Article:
Musicians, arts administrators, colleagues: It’s time we talk about autism.
No, we’re not talking about autism charity efforts, nor once-a-year concerts for autistic children, and goodness, no, not inspirational stories. Autistic people exist at all ages, all times of the year, and in rather ordinary aspects of life. We’re everywhere: We are fellow musicians, collaborators, and artists. We are enthusiastic audience members, patrons, and guests. And so it’s time you adapted a permanent framework for improving autistic accessibility in your concerts, rehearsals, and other music organization efforts.
Allow me to introduce myself: I’m Chrysanthe Tan, a real-life, autistic violinist, composer, and recording artist, and in my near-decade of working in many music spheres, I’ve noticed an unacceptable, overwhelming status quo of autistic inaccessibility. I have sat through rehearsals while on the verge of vomiting from sensory discomfort, cradled my head and rocked back and forth in my chair when rooms got too loud, and skipped many concerts due to the panicked embarrassment of not knowing attire or protocol.
While certainly upsetting, unfortunate, and uncomfortable, the lack of autistic awareness in the music world is not intentional, nor is it purposely aggressive. I know this. Ironically, that makes it even harder for me to discuss it with people. I don’t want to be too accusatory, don’t want to cause misinterpretation, don’t want to deal with defensiveness, and definitely don’t want to feel bad for requesting fairer access. It’s a whole thing. But the time has come.
I’m ready, and you’re ready too.
Over the next few weeks, I will be laying out a compassionate, no-bullshit guide to upping your autistic accessibility game as a musician or arts presenter. This information — separated into four parts — is geared toward anyone who works in or otherwise takes part in the making or presentation of music. This includes students, teachers, administrators, conductors, soloists, ensembles, producers, contractors, classical artists, pop musicians, and, well, you get the point. The information presented will be applicable to numerous contexts. It will help you increase your understanding of autistic colleagues and concertgoers–hopefully in a way that enables you to make better future judgment calls. The information will be actionable.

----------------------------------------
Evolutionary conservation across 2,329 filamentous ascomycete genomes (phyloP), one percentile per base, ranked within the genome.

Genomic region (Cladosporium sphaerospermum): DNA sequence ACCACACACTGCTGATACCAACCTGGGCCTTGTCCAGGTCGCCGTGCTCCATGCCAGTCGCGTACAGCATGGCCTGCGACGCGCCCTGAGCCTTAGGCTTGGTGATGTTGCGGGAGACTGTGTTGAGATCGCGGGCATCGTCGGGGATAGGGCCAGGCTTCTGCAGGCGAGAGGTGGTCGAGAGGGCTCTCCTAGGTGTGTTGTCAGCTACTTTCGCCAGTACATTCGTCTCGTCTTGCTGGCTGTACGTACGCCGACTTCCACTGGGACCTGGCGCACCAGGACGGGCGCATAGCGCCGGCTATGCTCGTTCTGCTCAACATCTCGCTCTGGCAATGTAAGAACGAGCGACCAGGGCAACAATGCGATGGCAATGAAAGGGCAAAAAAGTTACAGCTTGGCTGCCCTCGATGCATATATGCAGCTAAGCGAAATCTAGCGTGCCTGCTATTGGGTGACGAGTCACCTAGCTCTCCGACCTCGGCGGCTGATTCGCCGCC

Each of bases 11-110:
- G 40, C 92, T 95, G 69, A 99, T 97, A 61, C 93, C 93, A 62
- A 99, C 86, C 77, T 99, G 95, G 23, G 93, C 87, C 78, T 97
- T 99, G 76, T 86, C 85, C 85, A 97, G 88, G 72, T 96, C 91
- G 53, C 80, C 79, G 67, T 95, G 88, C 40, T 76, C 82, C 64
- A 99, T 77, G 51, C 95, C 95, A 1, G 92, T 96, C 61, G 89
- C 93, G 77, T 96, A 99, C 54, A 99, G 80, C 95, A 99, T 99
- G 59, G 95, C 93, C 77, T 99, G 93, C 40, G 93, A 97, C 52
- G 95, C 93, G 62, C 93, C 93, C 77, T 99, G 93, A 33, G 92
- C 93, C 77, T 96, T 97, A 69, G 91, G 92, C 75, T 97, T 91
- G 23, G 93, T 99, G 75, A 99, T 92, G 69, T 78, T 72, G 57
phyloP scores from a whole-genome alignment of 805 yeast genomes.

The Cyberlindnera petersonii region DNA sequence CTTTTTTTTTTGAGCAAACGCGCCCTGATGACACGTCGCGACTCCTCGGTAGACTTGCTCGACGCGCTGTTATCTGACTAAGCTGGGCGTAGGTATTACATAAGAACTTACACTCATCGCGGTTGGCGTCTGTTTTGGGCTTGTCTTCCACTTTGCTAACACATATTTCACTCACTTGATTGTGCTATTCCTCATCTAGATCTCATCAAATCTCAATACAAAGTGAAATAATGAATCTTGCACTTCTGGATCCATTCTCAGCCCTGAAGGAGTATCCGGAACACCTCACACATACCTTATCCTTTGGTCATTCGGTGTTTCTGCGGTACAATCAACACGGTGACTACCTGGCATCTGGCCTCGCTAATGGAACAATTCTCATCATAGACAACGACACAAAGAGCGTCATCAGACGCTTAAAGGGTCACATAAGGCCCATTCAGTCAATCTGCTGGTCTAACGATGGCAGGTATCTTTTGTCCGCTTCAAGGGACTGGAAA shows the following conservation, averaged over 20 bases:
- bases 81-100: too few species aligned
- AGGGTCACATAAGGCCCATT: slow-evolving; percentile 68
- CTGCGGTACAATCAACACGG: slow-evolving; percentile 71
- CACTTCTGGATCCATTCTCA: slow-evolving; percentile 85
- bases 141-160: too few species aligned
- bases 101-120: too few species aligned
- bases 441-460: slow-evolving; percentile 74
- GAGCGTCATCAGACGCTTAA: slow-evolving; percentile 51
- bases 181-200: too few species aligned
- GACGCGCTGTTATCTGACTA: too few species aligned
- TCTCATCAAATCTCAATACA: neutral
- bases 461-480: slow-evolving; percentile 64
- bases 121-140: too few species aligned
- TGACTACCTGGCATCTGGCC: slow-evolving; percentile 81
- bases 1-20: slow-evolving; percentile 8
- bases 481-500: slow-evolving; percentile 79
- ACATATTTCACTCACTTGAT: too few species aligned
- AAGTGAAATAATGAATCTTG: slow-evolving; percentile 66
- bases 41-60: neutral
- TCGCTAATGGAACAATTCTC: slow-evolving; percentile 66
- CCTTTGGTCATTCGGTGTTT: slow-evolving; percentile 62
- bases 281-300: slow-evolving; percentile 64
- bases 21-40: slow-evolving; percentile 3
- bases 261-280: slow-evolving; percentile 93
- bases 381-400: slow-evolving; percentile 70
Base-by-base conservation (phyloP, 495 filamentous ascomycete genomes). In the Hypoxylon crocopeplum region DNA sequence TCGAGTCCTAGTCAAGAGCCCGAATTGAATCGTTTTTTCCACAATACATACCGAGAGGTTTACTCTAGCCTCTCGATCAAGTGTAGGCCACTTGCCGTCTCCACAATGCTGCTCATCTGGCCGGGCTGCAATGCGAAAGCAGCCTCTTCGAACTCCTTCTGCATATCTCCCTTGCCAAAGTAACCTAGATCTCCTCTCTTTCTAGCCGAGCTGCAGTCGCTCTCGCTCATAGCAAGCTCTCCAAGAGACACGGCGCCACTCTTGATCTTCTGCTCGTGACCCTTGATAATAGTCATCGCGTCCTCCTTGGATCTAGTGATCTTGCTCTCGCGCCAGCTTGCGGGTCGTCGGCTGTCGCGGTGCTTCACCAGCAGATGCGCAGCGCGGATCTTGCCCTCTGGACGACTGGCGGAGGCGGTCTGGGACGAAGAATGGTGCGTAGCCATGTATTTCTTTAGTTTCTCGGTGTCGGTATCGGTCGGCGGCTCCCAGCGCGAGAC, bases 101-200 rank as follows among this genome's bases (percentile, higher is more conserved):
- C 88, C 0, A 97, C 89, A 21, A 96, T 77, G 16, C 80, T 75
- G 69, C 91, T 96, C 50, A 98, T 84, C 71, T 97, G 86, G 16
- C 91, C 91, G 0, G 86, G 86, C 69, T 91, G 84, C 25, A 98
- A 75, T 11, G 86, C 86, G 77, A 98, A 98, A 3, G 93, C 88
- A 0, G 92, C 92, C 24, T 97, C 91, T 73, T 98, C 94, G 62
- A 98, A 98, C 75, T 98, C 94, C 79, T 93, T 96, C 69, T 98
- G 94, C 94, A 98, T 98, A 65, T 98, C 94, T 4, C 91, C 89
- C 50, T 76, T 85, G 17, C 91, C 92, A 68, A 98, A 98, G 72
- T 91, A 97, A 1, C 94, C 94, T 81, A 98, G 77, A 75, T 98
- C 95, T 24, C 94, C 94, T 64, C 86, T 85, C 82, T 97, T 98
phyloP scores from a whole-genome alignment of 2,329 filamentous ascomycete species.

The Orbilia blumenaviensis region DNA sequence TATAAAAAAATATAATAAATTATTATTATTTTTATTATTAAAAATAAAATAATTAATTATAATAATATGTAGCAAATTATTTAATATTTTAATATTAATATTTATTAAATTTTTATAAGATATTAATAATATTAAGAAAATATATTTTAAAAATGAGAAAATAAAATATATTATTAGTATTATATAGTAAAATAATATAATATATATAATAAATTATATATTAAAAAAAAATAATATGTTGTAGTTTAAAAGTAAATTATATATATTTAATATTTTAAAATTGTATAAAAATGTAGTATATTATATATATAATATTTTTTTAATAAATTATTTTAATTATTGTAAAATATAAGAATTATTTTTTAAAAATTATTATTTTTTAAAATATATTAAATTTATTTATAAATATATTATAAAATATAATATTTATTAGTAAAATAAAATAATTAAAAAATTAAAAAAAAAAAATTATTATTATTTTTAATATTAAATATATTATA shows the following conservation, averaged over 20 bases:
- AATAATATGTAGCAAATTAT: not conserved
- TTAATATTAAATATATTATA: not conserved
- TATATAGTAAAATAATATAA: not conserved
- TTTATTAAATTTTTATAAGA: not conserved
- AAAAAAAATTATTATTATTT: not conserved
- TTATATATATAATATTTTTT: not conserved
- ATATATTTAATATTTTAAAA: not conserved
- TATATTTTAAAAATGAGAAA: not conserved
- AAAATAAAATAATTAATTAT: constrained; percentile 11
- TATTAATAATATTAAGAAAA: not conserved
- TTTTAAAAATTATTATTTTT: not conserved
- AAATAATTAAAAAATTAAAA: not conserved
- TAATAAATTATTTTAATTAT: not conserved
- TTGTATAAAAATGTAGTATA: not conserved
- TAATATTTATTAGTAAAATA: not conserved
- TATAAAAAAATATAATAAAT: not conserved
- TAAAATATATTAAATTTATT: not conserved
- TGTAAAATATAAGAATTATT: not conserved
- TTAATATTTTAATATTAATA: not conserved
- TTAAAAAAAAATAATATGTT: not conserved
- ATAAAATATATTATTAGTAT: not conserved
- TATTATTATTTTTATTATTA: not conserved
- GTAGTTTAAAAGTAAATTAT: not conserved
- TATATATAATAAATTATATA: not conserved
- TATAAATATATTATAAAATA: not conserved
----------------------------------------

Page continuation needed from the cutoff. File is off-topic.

Here’s what to expect in this four-part series:
- Part 1 (this post): This article serves as the introduction to the column and includes a basic primer on autism and how to treat autistic people. Having these basics down will make it easier to internalize the information in the following three parts. We only have this short time together, so it’s off to the races!
- Part 2: Master Guide to Improving Autistic Accessibility in Concerts (and rehearsal spaces). I’ll tell you what autistic-friendly considerations to keep in mind, give pointers making event invitations more accessible, and cite things to avoid in your planning. I’ll also offer tips on making collaborative spaces and relationships more autistic-welcoming.
- Part 3: Q&A and Case Studies – In this post, I will answer specific questions pertaining to autistic accessibility in music spaces. Thus, I’ll need your questions in advance — by March 10! Please take advantage of this opportunity to ask nitty gritty, embarrassing questions and even submit detailed examples of what autistic accessibility questions you’re struggling with. Should you choose an indoor or outdoor venue? Assigned or unassigned seating? Is your event invitation missing any crucial information for autistic people? I look forward to answering and helping to troubleshoot these questions. NewMusicBox has kindly set up this form, which you can use to anonymously submit.
- Part 4: Pro-Tips and Sample Scripts – This last post will be filled with ideas for how to be a more powerful advocate for autistic people. I’ll also include sample language for more inclusive programs, invitations, emails, interactions, and more.
A Primer on Autism and Autistic People
You’ll want to familiarize yourself with these terms and concepts before reading the rest of the series.
- Autism is a neurological, developmental, and pervasive way of being that can manifest in a variety of ways, including but not limited to: sensory sensitivity, communication impairments, atypical social skills, and atypical information processing and learning styles. Autism is generally referred to as a disability or disorder, though some autistics prefer not to identify it as such. Selective use of the “disabled” term is also common, depending on the context and company.
- Allistic refers to a person without autism. It can be used as a noun (i.e. an allistic) or an adjective (i.e. allistic people). Some people use the word neurotypical to mean the same thing, though allistic is more precise these days.